Before Sunday's start, Phil Hughes was having a relatively dominant season. His strikeout rate is up a tick, but nothing really significant. Where Hughes is different this year is in his microscopic walk rate and reduced home run rate. It's fairly easy to improve your performance when you suddenly cut your walk rate three-fold and reduce your home run rate by half. But we can go deeper.
Let's look at Hughes' plate discipline statistics. Hughes is getting more of basically everything; more swings inside and outside the zone, more contact, and his zone percentage has increased dramatically. It's fairly easy to improve your performance when you suddenly start getting more out of zone swings while simultaneously throwing more strikes. But we can go deeper.
The concept of effective velocity is not necessarily a new thing. The quantification of it is. This long-form piece helps explain what effective velocity is, but I'll give you a short description. Effective velocity, or EV, is the idea that a batter has less time to react to pitches that are up and in and more time to react to pitches that are low and away in order to hit the ball on the sweet spot of the barrel, which effectively adds or reduces velocity to a pitch. The more a pitcher can vary his effective velocity, the more successful a pitcher can be. It is generally understood that Greg Maddux employed this concept and was successful because of his intuitive understanding of it.
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This is where Phil Hughes comes in. Hughes' peripherals are all good and happy, but there's another stat that's rather surprising. Phil Hughes is successful despite throwing his four seam fastball almost 60% of the time. It's not getting knocked around that badly, either. It's getting whiffs about 11% of the time. Opposing batters are hitting .274/.434 (BA/SLG) against it, which isn't that great. Considering that hitters know it's coming, it's not that bad. This is where effective velocity comes in.
Most pitchers attack opposing hitters low and away. Everything low and away. According to the effective velocity framework, throwing fastballs low and away actually decreases the velocity of the pitch. Hughes is bucking this trend. Hughes is actually attacking hitters up in and away; Hughes is a fly ball pitcher, so you really only need to look at his GB% to determine that he throws pitches up. But he's doing it more than ever this year. The tables below show the distribution of pitches by zone thrown by Hughes from 2008-2013 and in 2014 (data from Baseball Savant) against right handers and left handers.
The zone numbers are according to Baseball Savant and are from the catcher's perspective; the numbers 1-9 are the strike zone and follow the numbers of a keypad on a phone. Zone 11 is up and in to a right hander, zone 12 is up and away to a right hander, zone 13 is low and inside to a right hander, and zone 14 is down and away to a right hander. Zones 1,2,3,11, and 12 are defined as high*. Zones 7,8,9,13, and 14 are defined as low*.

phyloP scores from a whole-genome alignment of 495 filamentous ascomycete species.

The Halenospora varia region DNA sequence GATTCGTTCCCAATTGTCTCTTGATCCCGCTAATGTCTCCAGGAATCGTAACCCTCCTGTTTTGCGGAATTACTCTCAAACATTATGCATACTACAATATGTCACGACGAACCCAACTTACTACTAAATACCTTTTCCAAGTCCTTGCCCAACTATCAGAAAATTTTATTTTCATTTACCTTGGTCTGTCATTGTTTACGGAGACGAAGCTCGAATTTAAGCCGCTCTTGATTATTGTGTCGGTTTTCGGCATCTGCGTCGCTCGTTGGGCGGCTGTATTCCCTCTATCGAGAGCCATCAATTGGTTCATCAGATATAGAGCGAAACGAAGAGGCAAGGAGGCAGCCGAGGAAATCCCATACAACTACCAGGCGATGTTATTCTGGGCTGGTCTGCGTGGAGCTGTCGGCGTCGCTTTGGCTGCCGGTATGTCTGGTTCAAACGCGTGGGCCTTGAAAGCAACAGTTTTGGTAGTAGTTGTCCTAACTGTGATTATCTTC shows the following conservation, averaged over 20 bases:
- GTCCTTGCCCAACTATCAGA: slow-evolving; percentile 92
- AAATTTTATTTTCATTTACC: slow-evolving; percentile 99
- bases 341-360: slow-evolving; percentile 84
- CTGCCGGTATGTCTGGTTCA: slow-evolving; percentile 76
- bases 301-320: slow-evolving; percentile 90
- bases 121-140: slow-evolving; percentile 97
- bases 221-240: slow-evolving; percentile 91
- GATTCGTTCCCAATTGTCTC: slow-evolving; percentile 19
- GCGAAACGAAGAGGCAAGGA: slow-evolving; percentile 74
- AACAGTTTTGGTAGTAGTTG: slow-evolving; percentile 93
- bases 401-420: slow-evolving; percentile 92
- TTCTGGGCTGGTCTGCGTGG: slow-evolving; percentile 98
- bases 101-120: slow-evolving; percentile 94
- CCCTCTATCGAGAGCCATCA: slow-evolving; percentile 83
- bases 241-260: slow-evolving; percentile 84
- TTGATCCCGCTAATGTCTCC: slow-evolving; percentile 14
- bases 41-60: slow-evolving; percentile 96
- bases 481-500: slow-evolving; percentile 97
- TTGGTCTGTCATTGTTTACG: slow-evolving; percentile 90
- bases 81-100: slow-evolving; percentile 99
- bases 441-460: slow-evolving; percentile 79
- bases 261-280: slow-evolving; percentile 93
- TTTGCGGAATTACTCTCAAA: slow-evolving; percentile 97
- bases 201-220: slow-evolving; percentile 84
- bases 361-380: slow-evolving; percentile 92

*High and low zone definitions are my own.
As you can see, Hughes has increased the percentages in the upper zones and has decreased the percentage of low and away pitches. Against right handers from 2008-2013, Hughes threw about 1.9 high pitches for every low pitch. In 2014, it's just over two high pitches for every low pitch. A small increase. Against left handers from 2008-2013, Hughes threw about 1.8 high pitches for every low pitch. In 2014, that ratio has ballooned to 3.1 high pitches for every low pitch.
I said earlier that Hughes is throwing more strikes, which is true. It seems that Hughes, in addition to throwing more high pitches in general, is taking more of those high pitches located out of the zone and putting them into the zone this year, and it's paying off for him. Last year, Hughes allowed about 17% higher production on fly balls than league average. This year, Hughes is allowing about 30% less production on fly balls than league average.
There is another factor for why Hughes might be pounding the zone more. Hughes has a home stadium that suppresses home runs, so it's likely that he's less afraid to get beat by home runs. That's allowed him to pound the zone more, especially up and in where his fastball plays up due to an increase in effective velocity. He's generating a lot of weak fly ball contact in addition to reaping the rewards of an almost non-existent walk rate. The Hughes signing has worked out very well for the Twins.
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All statistics courtesy of Baseball Savant and Baseball-Reference and Brooks Baseball.
Kevin Ruprecht is a Featured Writer of Beyond the Box Score. He also writes for Royals Review. You can follow him on Twitter at @KevinRuprecht.